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Although Mr. Carter was “not sure” of how he learned of the Northwest contract campaign, he “guess[ed]” that he learned of it by approving travel vouchers for the staff travel necessary to conduct the campaign.  At another point in his testimony Mr. Carter stated that he had seen “travel vouchers and different things about the Northwest campaign,” and that the travel related to “the different people in field services that would be involved in it [the Northwest campaign].”  This information prompted Mr. Carter to talk to Mr. Eckstein about the Northwest campaign.  Mr. Carter testified that he had that conversation before speaking to Mr. Benning. As far as documents, the IBT’s official travel form shows the kind of information Mr. Carter would see as a routine matter.  For example, on July 7, 1998, Mr. Carter approved a travel authorization for Mr. Powell, a Field Services staffer,  which stated that Mr. Powell would be working in Minneapolis from July 16 to August 8 on the “Northwest Event.”  Thus, the routine flow of documents requiring Mr. Carter’s approval, such as travel vouchers for field representatives executing the campaign, informed him that the campaign was ongoing, as well as when and where key events were to occur.[5]  See Eckstein, PR-135-IBT-SCE, (August 14, 1998) at p.26-28, aff’d, 98 - Elec. App. - 369 (KC) (September 8, 1998) (finding that document flow informed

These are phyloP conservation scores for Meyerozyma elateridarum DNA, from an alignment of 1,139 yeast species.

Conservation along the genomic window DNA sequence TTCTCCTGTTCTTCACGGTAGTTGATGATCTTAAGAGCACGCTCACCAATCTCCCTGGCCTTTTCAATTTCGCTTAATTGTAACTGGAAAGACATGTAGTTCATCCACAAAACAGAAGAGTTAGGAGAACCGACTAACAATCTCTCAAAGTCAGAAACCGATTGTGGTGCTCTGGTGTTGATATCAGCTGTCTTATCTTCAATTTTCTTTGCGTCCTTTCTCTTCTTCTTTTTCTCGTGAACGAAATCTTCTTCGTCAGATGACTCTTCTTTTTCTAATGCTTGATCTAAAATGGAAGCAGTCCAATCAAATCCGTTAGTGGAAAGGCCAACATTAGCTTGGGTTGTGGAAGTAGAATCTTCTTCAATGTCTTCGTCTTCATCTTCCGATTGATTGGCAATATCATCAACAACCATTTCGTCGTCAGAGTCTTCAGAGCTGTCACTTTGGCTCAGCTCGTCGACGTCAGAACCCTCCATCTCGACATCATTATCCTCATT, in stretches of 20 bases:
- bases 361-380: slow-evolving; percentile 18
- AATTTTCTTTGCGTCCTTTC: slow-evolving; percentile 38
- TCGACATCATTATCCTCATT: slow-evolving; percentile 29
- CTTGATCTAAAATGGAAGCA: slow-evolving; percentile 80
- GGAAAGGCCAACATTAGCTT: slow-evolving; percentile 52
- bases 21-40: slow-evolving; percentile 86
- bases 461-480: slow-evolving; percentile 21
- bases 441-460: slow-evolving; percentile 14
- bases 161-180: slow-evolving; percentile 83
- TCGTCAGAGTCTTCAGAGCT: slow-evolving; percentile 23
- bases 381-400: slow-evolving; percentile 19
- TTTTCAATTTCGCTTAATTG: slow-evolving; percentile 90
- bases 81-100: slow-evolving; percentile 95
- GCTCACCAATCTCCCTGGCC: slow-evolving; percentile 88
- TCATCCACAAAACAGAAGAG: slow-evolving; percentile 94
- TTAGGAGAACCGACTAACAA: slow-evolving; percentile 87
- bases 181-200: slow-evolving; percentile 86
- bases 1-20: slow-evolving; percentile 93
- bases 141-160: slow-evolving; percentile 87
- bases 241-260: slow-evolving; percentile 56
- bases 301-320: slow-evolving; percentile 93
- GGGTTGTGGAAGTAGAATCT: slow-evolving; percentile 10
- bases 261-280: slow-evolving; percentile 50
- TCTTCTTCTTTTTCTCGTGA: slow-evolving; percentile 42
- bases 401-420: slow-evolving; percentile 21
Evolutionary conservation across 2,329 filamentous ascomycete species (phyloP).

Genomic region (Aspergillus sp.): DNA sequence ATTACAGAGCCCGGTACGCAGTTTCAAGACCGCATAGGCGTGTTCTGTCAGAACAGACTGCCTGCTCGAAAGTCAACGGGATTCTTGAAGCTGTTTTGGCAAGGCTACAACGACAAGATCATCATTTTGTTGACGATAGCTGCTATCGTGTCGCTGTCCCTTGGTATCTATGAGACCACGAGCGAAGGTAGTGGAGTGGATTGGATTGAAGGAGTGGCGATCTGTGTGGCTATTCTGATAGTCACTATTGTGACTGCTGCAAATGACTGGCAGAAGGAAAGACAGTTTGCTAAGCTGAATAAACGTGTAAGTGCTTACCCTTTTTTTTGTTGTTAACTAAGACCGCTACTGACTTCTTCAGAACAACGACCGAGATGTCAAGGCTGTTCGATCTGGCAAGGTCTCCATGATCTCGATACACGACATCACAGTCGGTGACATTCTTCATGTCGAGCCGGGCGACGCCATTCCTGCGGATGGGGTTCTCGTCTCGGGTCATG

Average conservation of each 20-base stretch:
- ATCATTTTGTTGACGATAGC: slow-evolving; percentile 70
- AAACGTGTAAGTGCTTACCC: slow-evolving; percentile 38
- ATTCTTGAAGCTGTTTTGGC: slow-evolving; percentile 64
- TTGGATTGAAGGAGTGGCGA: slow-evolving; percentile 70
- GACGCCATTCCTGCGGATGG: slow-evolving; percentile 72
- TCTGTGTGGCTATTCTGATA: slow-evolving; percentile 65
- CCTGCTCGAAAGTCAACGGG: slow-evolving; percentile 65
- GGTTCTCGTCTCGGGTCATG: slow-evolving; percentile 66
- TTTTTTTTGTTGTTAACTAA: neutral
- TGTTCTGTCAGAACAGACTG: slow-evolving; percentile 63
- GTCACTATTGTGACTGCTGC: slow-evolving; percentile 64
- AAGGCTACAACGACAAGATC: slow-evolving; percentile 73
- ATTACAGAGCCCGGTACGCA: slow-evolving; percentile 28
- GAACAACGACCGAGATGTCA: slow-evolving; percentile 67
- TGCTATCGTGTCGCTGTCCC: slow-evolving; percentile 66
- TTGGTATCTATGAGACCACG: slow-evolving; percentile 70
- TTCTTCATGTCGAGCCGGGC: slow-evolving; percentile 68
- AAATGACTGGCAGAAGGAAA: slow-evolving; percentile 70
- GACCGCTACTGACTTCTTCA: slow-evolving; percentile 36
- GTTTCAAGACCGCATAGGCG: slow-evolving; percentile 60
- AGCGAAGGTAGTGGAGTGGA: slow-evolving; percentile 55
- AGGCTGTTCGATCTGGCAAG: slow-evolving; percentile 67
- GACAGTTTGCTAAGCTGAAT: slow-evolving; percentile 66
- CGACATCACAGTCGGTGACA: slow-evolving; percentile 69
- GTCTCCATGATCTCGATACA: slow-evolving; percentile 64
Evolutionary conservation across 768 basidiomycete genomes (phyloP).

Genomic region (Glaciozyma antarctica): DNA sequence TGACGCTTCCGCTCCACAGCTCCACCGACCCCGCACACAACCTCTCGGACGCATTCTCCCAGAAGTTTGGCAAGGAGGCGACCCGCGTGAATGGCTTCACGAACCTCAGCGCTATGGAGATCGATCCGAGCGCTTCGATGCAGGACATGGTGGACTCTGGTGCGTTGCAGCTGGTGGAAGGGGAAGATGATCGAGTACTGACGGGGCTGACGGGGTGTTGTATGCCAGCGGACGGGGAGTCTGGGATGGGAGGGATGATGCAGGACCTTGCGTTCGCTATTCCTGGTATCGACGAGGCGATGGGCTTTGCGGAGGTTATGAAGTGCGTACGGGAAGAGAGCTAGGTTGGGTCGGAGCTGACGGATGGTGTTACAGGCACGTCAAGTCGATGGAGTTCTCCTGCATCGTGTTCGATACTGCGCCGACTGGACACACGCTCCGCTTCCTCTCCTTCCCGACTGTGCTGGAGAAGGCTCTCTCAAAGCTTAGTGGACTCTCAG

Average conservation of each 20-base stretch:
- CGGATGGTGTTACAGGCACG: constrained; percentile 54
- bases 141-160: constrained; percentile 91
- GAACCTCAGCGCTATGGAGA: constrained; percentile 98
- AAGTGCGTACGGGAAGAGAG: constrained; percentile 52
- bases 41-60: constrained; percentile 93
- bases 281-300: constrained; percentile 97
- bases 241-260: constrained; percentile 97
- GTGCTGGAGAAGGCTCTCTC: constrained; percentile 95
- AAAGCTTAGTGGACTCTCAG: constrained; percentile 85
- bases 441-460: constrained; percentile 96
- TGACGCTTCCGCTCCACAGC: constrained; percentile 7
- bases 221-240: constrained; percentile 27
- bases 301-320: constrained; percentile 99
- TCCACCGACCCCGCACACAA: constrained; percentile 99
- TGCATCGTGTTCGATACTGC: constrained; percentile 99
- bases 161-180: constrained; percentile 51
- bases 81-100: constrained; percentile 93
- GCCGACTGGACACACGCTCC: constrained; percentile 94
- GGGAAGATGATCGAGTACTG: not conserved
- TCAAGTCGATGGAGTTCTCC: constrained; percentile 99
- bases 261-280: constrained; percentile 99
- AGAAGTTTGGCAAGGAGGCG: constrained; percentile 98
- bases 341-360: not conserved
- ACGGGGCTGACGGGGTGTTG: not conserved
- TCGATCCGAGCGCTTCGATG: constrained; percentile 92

Mr. Carter about ongoing negotiations with Kroger).  Thus, there is evidence to support a finding that Mr. Carter knew of the Northwest contract campaign, and of the Field Services Division’s role in it, when he recalled the staff.  Mr. Carter acted to stop the campaign, and withdraw Field Services involvement, shortly before the ten-site rally was to occur.


Mr. Carter also testified that Ms. Davenport stated to him that she was not aware of any Northwest contract campaign rallies other than the one set for Minneapolis on August 7.  However, Ms. Davenport told an Election Office investigator that she did know about all of the ten planned rallies well before the end of July.  The Local Union 2000 Executive Board (which would include Billie Davenport) was copied on at least the July 14, 1998 mass mailing that stated the plan for a “Unity rally in our 10 Flight Attendant bases on August 7, 1998.”